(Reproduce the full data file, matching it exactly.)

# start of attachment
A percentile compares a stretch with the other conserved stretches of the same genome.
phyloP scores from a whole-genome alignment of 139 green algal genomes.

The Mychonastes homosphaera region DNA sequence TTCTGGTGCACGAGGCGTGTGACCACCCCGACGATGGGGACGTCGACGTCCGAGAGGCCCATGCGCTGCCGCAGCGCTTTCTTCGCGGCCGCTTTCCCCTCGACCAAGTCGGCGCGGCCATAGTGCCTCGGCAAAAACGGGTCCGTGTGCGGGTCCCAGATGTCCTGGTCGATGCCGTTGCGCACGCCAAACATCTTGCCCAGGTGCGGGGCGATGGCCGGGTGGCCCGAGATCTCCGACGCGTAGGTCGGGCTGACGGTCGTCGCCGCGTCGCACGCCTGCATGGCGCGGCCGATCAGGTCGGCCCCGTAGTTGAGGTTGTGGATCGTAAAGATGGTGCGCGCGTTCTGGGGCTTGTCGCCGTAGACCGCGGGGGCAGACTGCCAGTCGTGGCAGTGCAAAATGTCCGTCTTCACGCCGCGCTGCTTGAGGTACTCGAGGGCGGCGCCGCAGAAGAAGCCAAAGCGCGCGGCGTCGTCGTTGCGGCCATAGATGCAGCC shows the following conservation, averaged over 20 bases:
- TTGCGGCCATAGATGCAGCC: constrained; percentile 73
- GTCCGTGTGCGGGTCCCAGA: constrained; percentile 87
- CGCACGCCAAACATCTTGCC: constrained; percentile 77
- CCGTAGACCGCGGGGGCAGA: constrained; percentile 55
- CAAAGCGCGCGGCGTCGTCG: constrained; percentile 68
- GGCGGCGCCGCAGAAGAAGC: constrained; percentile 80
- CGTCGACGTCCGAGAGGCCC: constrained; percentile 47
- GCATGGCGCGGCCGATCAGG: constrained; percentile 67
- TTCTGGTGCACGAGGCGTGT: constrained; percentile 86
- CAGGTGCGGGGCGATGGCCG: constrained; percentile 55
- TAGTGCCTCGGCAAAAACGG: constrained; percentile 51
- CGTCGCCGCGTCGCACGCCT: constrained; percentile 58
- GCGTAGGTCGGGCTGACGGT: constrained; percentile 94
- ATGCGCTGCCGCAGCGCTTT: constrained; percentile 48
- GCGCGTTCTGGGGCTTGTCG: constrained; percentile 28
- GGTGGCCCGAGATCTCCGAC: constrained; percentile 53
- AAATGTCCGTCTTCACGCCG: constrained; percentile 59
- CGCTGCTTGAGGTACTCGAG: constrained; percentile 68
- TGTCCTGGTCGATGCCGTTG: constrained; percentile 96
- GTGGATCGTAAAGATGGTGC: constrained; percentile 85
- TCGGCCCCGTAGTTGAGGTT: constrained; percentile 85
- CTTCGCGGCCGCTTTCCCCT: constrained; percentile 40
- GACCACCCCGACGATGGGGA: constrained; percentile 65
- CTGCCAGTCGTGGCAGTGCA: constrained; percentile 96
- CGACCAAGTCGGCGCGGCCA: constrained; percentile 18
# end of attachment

A percentile compares a stretch with the other conserved stretches of the same genome.
phyloP scores from a whole-genome alignment of 139 green algal genomes.

The Mychonastes homosphaera region DNA sequence TTCTGGTGCACGAGGCGTGTGACCACCCCGACGATGGGGACGTCGACGTCCGAGAGGCCCATGCGCTGCCGCAGCGCTTTCTTCGCGGCCGCTTTCCCCTCGACCAAGTCGGCGCGGCCATAGTGCCTCGGCAAAAACGGGTCCGTGTGCGGGTCCCAGATGTCCTGGTCGATGCCGTTGCGCACGCCAAACATCTTGCCCAGGTGCGGGGCGATGGCCGGGTGGCCCGAGATCTCCGACGCGTAGGTCGGGCTGACGGTCGTCGCCGCGTCGCACGCCTGCATGGCGCGGCCGATCAGGTCGGCCCCGTAGTTGAGGTTGTGGATCGTAAAGATGGTGCGCGCGTTCTGGGGCTTGTCGCCGTAGACCGCGGGGGCAGACTGCCAGTCGTGGCAGTGCAAAATGTCCGTCTTCACGCCGCGCTGCTTGAGGTACTCGAGGGCGGCGCCGCAGAAGAAGCCAAAGCGCGCGGCGTCGTCGTTGCGGCCATAGATGCAGCC shows the following conservation, averaged over 20 bases:
- TTGCGGCCATAGATGCAGCC: constrained; percentile 73
- GTCCGTGTGCGGGTCCCAGA: constrained; percentile 87
- CGCACGCCAAACATCTTGCC: constrained; percentile 77
- CCGTAGACCGCGGGGGCAGA: constrained; percentile 55
- CAAAGCGCGCGGCGTCGTCG: constrained; percentile 68
- GGCGGCGCCGCAGAAGAAGC: constrained; percentile 80
- CGTCGACGTCCGAGAGGCCC: constrained; percentile 47
- GCATGGCGCGGCCGATCAGG: constrained; percentile 67
- TTCTGGTGCACGAGGCGTGT: constrained; percentile 86
- CAGGTGCGGGGCGATGGCCG: constrained; percentile 55
- TAGTGCCTCGGCAAAAACGG: constrained; percentile 51
- CGTCGCCGCGTCGCACGCCT: constrained; percentile 58
- GCGTAGGTCGGGCTGACGGT: constrained; percentile 94
- ATGCGCTGCCGCAGCGCTTT: constrained; percentile 48
- GCGCGTTCTGGGGCTTGTCG: constrained; percentile 28
- GGTGGCCCGAGATCTCCGAC: constrained; percentile 53
- AAATGTCCGTCTTCACGCCG: constrained; percentile 59
- CGCTGCTTGAGGTACTCGAG: constrained; percentile 68
- TGTCCTGGTCGATGCCGTTG: constrained; percentile 96
- GTGGATCGTAAAGATGGTGC: constrained; percentile 85
- TCGGCCCCGTAGTTGAGGTT: constrained; percentile 85
- CTTCGCGGCCGCTTTCCCCT: constrained; percentile 40
- GACCACCCCGACGATGGGGA: constrained; percentile 65
- CTGCCAGTCGTGGCAGTGCA: constrained; percentile 96
- CGACCAAGTCGGCGCGGCCA: constrained; percentile 18